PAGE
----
T - SQL Language - T-SQL

I have mentioned to my colleagues and anyone else who might have been listening that one day I was going to write a version of Parker Brother's Trivial Pursuit entitled "Trivial Pursuit: Geek Edition.” This section gives you some background on the T-SQL language and provides the information you need to get the orange history wedge on the topic of "Database History” in Trivial Pursuit: Geek Edition.
T-SQL is Microsoft's implementation of a standard established by the American National Standards Institute (ANSI) for the Structured Query Language (SQL). SQL was first developed by researchers at IBM. They called their first pre-release version of SQL "SEQUEL,” which is a pseudo-acronym for Structured English QUERY Language. The first release version was renamed to SQL, dropping the English part but retaining the pronunciation to identify it with its predecessor. As of the release of SQL Server 2008, several implementations of SQL by different stakeholders are in the database marketplace. As you sojourn through the sometimes mystifying lands of database technology you will undoubtedly encounter these different varieties of SQL. What makes them all similar is the ANSI standard to which IBM, more than any other vendor, adheres to with tenacious rigidity. However, what makes the many implementations of SQL different are the customized programming objects and extensions to the language that make it unique to that particular platform.
Microsoft SQL Server 2008 implements the 2003 ANSI standard. The term implements” is of significance. T-SQL is not fully compliant with ANSI standards in any of its implementations; neither is Oracle's P/L SQL, Sybase's SQL Anywhere, or the open-source MySQL. Each implementation has custom extensions and variations that deviate from the established standard. ANSI has three levels of compliance: Entry, Intermediate, and Full. T-SQL is certified at the entry level of ANSI compliance. If you strictly adhere to the features that are ANSI-compliant, the same code you write for Microsoft SQL Server should work on any ANSI-compliant platform; that's the theory, anyway. If you find that you are writing cross-platform queries, you will most certainly need to take extra care to ensure that the syntax is perfectly suited for all the platforms it affects. The simple reality of this issue is that very few people will need to write queries to work on multiple database platforms. The standards serve as a guideline to help keep query languages focused on working with data, rather than other forms of programming. This may slow the evolution of relational databases just enough to keep us sane.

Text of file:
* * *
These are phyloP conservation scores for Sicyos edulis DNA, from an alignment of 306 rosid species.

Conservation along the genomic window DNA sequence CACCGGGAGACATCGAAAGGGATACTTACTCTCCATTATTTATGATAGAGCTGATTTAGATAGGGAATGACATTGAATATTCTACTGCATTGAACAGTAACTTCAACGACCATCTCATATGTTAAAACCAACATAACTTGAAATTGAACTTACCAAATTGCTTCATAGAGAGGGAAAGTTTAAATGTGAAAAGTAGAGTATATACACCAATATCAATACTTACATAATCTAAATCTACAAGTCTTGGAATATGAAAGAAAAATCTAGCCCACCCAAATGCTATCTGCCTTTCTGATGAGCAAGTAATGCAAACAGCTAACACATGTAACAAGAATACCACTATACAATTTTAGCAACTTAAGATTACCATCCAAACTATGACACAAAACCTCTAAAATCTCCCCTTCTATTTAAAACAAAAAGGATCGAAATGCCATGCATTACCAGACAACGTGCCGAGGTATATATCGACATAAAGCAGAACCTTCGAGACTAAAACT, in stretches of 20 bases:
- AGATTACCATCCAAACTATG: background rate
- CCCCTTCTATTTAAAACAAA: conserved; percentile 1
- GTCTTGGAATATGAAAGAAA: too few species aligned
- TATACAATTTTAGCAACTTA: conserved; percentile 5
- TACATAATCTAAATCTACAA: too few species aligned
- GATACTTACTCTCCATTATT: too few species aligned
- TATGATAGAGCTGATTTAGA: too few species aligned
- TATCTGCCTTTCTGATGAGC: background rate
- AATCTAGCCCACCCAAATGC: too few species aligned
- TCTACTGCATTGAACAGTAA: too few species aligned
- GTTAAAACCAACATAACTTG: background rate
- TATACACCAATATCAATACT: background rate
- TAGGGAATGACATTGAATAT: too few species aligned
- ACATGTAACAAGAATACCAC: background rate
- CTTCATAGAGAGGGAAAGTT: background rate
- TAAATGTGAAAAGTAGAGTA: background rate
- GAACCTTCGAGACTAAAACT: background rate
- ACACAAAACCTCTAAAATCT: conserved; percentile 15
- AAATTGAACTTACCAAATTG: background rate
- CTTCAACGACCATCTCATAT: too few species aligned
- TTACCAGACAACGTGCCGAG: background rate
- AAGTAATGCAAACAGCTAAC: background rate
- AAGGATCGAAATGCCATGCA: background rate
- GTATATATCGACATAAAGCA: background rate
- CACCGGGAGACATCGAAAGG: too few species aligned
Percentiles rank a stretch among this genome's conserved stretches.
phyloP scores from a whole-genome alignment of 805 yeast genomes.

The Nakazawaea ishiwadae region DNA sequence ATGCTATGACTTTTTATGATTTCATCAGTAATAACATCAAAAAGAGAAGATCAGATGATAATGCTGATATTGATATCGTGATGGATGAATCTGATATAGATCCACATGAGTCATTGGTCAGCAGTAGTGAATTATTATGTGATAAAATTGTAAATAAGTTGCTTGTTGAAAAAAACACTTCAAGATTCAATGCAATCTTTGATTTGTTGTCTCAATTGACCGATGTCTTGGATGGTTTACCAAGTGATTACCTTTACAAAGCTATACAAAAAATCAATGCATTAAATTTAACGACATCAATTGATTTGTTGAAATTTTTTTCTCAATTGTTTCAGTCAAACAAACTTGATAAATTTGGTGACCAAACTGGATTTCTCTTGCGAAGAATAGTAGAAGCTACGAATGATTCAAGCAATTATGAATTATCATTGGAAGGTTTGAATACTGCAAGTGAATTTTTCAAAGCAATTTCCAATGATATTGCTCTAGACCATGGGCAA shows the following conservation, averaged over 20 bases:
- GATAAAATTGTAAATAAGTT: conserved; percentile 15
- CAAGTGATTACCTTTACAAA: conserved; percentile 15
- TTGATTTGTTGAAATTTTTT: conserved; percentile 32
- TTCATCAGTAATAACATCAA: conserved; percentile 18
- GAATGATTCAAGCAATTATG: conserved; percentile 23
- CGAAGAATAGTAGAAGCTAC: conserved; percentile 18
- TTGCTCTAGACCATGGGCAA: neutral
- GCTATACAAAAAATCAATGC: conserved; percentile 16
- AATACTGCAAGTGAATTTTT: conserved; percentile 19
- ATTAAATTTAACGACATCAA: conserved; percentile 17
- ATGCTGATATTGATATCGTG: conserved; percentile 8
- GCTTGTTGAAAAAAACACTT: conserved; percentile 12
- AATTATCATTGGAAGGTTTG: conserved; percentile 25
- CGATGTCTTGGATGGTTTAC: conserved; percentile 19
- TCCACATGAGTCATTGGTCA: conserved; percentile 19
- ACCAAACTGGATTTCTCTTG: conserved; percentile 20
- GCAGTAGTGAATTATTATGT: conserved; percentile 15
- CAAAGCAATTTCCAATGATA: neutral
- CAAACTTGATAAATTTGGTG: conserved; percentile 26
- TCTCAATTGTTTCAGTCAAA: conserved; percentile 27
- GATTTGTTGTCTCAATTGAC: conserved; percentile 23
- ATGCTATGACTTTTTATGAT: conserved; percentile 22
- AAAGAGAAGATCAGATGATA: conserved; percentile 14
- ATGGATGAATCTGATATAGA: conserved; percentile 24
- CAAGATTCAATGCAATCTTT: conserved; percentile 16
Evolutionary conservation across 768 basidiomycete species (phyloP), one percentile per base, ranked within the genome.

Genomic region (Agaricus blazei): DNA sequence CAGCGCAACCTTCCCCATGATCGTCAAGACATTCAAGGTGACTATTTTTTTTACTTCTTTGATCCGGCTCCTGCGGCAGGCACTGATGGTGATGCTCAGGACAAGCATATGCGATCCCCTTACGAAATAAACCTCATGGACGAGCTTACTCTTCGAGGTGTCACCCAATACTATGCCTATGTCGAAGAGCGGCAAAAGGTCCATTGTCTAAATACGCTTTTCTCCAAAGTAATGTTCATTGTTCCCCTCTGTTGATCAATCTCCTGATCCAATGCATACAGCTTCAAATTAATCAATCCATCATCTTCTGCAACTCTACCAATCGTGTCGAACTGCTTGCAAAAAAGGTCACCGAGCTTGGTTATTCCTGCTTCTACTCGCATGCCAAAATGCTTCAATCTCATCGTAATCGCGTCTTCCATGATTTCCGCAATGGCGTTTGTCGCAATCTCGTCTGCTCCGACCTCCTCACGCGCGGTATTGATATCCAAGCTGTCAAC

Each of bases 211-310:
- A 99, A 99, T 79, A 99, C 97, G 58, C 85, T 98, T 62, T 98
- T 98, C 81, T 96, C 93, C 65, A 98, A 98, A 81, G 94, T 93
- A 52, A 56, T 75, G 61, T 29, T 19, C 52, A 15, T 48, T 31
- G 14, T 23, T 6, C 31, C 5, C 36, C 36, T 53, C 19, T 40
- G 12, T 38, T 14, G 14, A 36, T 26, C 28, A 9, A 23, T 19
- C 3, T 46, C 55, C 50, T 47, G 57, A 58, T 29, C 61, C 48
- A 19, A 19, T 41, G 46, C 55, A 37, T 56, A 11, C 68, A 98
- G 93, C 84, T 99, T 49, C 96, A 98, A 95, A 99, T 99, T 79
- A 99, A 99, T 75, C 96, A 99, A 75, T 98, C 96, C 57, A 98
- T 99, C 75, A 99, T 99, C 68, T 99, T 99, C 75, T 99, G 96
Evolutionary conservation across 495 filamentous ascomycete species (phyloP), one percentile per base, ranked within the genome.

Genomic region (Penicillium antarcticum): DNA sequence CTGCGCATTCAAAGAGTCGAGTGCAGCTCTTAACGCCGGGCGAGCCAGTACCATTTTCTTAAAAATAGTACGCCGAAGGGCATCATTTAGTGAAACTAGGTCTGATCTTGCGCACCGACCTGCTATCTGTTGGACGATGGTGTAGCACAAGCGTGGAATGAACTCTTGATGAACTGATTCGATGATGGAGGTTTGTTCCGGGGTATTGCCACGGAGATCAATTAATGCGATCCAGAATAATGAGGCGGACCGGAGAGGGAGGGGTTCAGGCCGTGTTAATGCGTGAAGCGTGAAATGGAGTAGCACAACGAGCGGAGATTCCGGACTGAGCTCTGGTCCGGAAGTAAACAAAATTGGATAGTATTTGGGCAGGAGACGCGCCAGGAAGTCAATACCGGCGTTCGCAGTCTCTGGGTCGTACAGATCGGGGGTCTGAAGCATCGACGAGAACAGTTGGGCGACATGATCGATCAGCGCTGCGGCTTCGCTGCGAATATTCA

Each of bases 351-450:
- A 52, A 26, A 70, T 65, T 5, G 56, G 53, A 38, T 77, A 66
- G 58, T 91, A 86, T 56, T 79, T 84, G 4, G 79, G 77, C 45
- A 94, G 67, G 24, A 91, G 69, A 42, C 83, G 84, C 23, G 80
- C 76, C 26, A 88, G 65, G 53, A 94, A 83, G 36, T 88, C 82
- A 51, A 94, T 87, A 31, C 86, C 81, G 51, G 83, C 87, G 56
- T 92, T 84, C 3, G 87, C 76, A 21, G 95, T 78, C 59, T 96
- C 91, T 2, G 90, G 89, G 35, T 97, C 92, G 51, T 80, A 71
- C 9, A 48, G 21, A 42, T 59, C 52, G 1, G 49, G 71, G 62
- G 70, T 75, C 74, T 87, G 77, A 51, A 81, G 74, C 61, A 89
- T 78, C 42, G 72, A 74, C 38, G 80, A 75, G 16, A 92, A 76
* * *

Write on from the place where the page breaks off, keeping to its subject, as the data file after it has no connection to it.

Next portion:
Programming Language or Query Language?

T-SQL was not really developed to be a full-fledged programming language. Over the years, the ANSI standard has been expanded to incorporate more and more procedural language elements, but it still lacks the power and flexibility of a true programming language. Antoine, a talented programmer and friend of mine, refers to SQL as "Visual Basic on Quaaludes.” I share this bit of information not because I agree with it, but because I think it is funny. I also think it is indicative of many application developers' view of this versatile language.

T-SQL was designed with the exclusive purpose of data retrieval and data manipulation. Although T-SQL, like its ANSI sibling, can be used for many programming-like operations, its effectiveness at these tasks varies from excellent to abysmal. That being said, I am still more than happy to call T-SQL a programming language if only to avoid someone calling me a SQL "queryers.” However, the undeniable fact still remains: as a programming language, T-SQL falls short. The good news is that as a data retrieval and set manipulation language it is exceptional. When T-SQL programmers try to use T-SQL like a programming language, they invariably run afoul of the best practices that ensure the efficient processing and execution of the code. Because T-SQL is at its best when manipulating sets of data, try to keep that fact foremost in your thoughts during the process of developing T-SQL code.

With the release of SQL Server 2005, Microsoft muddied the waters a bit with the ability to write calls to the database in a programming language like C# or VB.NET, rather than in pure SQL. SQL Server 2008 also supports this very flexible capability, but use caution! Although this is a very exciting innovation in data access, the truth of the matter is that almost all calls to the database engine must still be manipulated so that they appear to be T-SQL based.

Performing multiple recursive row operations or complex mathematical computations is quite possible with T-SQL, but so is writing a .NET application with Notepad. When I was growing up my father used to make a point of telling me that "Just because you can do something doesn't mean you should.” The point here is that oftentimes SQL programmers will resort to creating custom objects in their code that are inefficient as far as memory and CPU consumption are concerned. They do this because it is the easiest and quickest way to finish the code. I agree that there are times when a quick solution is the best, but future performance must always be taken into account.